Author JASON HOLLIS explains why he believes the legendary Enfield Poltergeist is real


I was born and grew up in Enfield, London’s northernmost borough, and have had a fascination for ghosts for as long as I can remember, especially ghosts from my own neighbourhood. My interest became a labour of love when I decided to write a book about Enfield’s ghosts, but whenever I told anyone about the book I would be told about the Enfield Poltergeist, as if I had never heard of the case, and this would be followed by “Of course, it was all a hoax, wasn’t it?”
The Enfield Poltergeist case revolved around a single-parent family and was centred on the eldest daughter, Janet. It was investigated by Maurice Grosse and Guy Lyon Playfair of the Society for Psychical Research and is the most thoroughly documented case of its kind. I do not believe it was a hoax. Some years ago the grown up children at the centre of the case admitted that they had attempted to fake some of the activity and this seems to form the basis for the argument that the entire case was a hoax. However, as Maurice Grosse stated on many occasions, the children did try to fake some of the activity but their efforts were rather pathetic when compared to some of the real activity that had been observed and recorded, and they were caught out every time.
When the haunting first began in 1977, Mrs Hodgson and her four children fled the house and stayed with a neighbour. The police were called and two officers entered the house to look for the ‘intruder’. They were accompanied by Mrs Hodgson but she remained in the hallway by the front door. While they were there some of the children’s toy building bricks and marbles began to jump up and down, and then began flying towards them. This prompted a race to get out of the house first! As they were the only three people in the house at that time there was no way the children could have faked this phenomenon.
Order Haunted Enfield by Jason Hollis from Amazon

Order Haunted Enfield by Jason Hollis from Amazon

On another occasion the house was showered with stones. This was not a handful of stones thrown from nearby but a shower falling from above. This would be prohibitively taxing for an adult to fake let alone a child.
Sceptics have pointed out that the photographs taken during the case are unconvincing and look staged. I agree. I would not be surprised if they were staged. I have attended enough paranormal investigations to know that the supernatural never occurs when you are looking for it and camera equipment would often fail to work in the Hodgson’s house.
Almost every type of activity that has ever been attributed to poltergeists was witnessed over a 14 month period, and there were over 30 witnesses. Objects of all shapes and sizes were moved or thrown by unseen hands, some appeared to hover or fly slowly through the air. Janet herself was seen to float and was also hauled out of her bed and dragged down the stairs by an invisible force. Apparitions were seen, including a doppelganger of Maurice Grosse seen by a visitor to the house through a downstairs window, while Grosse himself was upstairs.
There were many other incidents that defy a ‘rational’ explanation. The Enfield Poltergeist case has been the hotly debated subject of numerous books, articles and television documentaries, and with a film currently in production, it will continue to divide opinion for some time yet.


Haunted Enfield by Jason Hollis is published by The History Press. Order now!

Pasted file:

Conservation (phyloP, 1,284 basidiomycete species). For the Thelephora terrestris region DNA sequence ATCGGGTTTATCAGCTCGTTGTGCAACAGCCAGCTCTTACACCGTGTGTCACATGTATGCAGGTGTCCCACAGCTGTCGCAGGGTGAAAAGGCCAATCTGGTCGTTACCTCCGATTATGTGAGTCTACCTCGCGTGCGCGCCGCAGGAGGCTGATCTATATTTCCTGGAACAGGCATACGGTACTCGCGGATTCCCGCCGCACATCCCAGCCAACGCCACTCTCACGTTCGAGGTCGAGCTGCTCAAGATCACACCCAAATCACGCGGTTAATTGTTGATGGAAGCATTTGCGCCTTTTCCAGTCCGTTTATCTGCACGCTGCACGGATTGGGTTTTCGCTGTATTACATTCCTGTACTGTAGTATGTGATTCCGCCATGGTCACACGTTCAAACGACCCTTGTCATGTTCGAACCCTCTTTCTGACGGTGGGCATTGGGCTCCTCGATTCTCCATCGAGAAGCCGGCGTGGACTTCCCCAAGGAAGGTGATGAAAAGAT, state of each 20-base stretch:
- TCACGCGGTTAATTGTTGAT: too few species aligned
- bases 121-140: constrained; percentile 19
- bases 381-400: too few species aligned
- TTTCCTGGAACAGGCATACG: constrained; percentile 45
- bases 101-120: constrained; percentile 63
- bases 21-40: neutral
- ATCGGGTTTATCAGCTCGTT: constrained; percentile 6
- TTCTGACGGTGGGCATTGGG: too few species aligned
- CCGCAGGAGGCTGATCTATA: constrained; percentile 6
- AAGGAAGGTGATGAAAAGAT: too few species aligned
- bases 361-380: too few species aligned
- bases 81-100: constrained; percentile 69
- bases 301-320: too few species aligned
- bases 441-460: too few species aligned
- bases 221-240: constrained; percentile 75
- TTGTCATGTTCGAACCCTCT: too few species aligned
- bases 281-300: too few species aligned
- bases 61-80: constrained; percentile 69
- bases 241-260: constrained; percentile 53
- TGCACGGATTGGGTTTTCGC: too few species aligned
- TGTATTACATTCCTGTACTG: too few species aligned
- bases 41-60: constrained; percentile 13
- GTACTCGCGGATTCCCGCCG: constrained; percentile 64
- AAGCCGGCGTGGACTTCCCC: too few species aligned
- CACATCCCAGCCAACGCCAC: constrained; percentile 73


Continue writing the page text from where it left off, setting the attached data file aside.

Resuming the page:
JASON HOLLIS is a paranormal investigator and researcher with the North London Paranormal Investigations (NLPI) team. He was born in the London Borough of Enfield and lived there for over thirty years before moving to Hertfordshire where he now lives with his wife and children. His lifelong interest in the supernatural led him to research and write about Enfield’s ghosts. Haunted Enfield, his first book, brings together for the first time all of the stories, legends and documented evidence of the supernatural from around the Borough into one volume.


Jay Hollis
Leave a replyComments (3)
  1. Andrew Dexter. 31 August 2014 at 11:30 am

    I believe that ‘some’ of this case was actually genuine.

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  2. Al 6 June 2018 at 2:12 pm

    This is a fascinating case and with the Author Jay Hollis living local in the area at the time i thought he might perhaps have something new to contribute. However by claiming the activity centered around the eldest daughter (it in fact focused on the 11yr old daughter) it clearly demonstrates a lack a proper research. Especially considering the famous photographs attached to the case, one of which is used in his article, clearly shows Janet alongside her elder sister and one of her younger brothers. In the photograph the only overt display of fright/discomfort is being displayed by the oldest sister Rose. Did the author mix the two of them up? The author also inaccurately describes an incident involving two police officers attempting to flee the house after witnessing events. This purely DID NOT happen. Shoddy investigating makes for shoddy reading, but attempting to sensationalize a case by misrepresenting facts entirely does nothing but damage the authors reputation and taint the events further.

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  3. stuart Certain 21 June 2018 at 2:36 am

    Jay,..Let me say firstly, that Janet was not the eldest child as you claim. The eldest was Margaret.
    Secondly,…you say that it would be prohibitively taxing for an adult to ‘fake’? I’m not sure what you mean, by that? The fact is, it was not faked. I should know, because it was I that threw them! There were twelve stones, in all, and I lobbed them in two lots, (six at a time) grenade style over the angle of the roof and into the rear garden.

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